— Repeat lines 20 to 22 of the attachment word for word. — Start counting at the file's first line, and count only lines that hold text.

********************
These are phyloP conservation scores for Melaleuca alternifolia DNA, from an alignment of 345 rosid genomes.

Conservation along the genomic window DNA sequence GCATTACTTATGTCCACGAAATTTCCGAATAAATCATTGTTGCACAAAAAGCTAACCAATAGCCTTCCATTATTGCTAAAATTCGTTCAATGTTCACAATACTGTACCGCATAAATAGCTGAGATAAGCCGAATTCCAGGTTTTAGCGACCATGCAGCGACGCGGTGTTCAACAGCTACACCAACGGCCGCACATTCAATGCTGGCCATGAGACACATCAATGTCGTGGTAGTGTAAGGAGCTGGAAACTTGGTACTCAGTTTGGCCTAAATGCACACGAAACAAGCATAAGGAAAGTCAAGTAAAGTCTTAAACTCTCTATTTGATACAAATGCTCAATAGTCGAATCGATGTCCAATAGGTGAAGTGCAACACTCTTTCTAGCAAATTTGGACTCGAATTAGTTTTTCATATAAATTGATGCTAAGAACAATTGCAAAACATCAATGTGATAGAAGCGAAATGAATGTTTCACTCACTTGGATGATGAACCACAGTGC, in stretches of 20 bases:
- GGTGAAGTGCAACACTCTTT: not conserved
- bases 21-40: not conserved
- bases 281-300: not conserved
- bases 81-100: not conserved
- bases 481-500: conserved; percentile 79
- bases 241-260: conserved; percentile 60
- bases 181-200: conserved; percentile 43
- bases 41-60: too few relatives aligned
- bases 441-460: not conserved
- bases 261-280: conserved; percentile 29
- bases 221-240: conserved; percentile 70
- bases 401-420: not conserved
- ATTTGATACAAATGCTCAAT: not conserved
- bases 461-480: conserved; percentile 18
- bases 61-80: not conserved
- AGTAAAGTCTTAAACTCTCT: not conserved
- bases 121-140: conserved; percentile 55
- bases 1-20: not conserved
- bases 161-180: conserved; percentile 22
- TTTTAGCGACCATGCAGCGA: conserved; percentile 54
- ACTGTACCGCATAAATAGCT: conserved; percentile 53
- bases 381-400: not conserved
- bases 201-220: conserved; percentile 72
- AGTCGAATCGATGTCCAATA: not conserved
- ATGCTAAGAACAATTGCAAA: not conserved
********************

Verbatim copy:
- bases 1-20: not conserved
- bases 161-180: conserved; percentile 22
- TTTTAGCGACCATGCAGCGA: conserved; percentile 54